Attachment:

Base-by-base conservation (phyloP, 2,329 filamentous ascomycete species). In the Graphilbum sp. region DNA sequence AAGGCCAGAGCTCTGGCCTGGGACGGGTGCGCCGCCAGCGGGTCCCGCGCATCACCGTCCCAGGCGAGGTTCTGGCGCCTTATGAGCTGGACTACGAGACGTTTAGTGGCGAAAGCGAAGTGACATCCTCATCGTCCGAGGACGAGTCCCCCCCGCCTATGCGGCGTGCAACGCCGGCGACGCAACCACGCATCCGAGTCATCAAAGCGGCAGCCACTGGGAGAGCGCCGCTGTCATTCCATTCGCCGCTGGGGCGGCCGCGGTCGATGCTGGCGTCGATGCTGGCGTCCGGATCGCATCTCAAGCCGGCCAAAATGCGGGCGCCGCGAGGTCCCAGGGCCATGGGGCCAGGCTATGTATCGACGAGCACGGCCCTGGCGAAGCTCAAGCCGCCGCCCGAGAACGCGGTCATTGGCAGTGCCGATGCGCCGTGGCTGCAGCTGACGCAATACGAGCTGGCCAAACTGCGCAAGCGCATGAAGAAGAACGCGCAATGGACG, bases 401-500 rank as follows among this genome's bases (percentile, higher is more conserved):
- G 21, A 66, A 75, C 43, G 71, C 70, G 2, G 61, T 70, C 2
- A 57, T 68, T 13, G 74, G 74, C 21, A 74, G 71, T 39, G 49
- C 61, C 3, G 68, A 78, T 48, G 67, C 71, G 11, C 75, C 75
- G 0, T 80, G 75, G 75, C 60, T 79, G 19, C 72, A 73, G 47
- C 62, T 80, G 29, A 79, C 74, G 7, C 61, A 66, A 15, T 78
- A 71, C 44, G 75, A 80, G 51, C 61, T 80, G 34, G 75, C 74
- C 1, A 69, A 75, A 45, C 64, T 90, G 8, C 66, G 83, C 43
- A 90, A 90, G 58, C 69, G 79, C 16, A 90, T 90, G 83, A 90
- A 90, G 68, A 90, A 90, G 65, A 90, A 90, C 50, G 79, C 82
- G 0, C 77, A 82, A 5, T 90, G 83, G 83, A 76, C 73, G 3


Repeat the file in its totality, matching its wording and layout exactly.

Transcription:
Base-by-base conservation (phyloP, 2,329 filamentous ascomycete species). In the Graphilbum sp. region DNA sequence AAGGCCAGAGCTCTGGCCTGGGACGGGTGCGCCGCCAGCGGGTCCCGCGCATCACCGTCCCAGGCGAGGTTCTGGCGCCTTATGAGCTGGACTACGAGACGTTTAGTGGCGAAAGCGAAGTGACATCCTCATCGTCCGAGGACGAGTCCCCCCCGCCTATGCGGCGTGCAACGCCGGCGACGCAACCACGCATCCGAGTCATCAAAGCGGCAGCCACTGGGAGAGCGCCGCTGTCATTCCATTCGCCGCTGGGGCGGCCGCGGTCGATGCTGGCGTCGATGCTGGCGTCCGGATCGCATCTCAAGCCGGCCAAAATGCGGGCGCCGCGAGGTCCCAGGGCCATGGGGCCAGGCTATGTATCGACGAGCACGGCCCTGGCGAAGCTCAAGCCGCCGCCCGAGAACGCGGTCATTGGCAGTGCCGATGCGCCGTGGCTGCAGCTGACGCAATACGAGCTGGCCAAACTGCGCAAGCGCATGAAGAAGAACGCGCAATGGACG, bases 401-500 rank as follows among this genome's bases (percentile, higher is more conserved):
- G 21, A 66, A 75, C 43, G 71, C 70, G 2, G 61, T 70, C 2
- A 57, T 68, T 13, G 74, G 74, C 21, A 74, G 71, T 39, G 49
- C 61, C 3, G 68, A 78, T 48, G 67, C 71, G 11, C 75, C 75
- G 0, T 80, G 75, G 75, C 60, T 79, G 19, C 72, A 73, G 47
- C 62, T 80, G 29, A 79, C 74, G 7, C 61, A 66, A 15, T 78
- A 71, C 44, G 75, A 80, G 51, C 61, T 80, G 34, G 75, C 74
- C 1, A 69, A 75, A 45, C 64, T 90, G 8, C 66, G 83, C 43
- A 90, A 90, G 58, C 69, G 79, C 16, A 90, T 90, G 83, A 90
- A 90, G 68, A 90, A 90, G 65, A 90, A 90, C 50, G 79, C 82
- G 0, C 77, A 82, A 5, T 90, G 83, G 83, A 76, C 73, G 3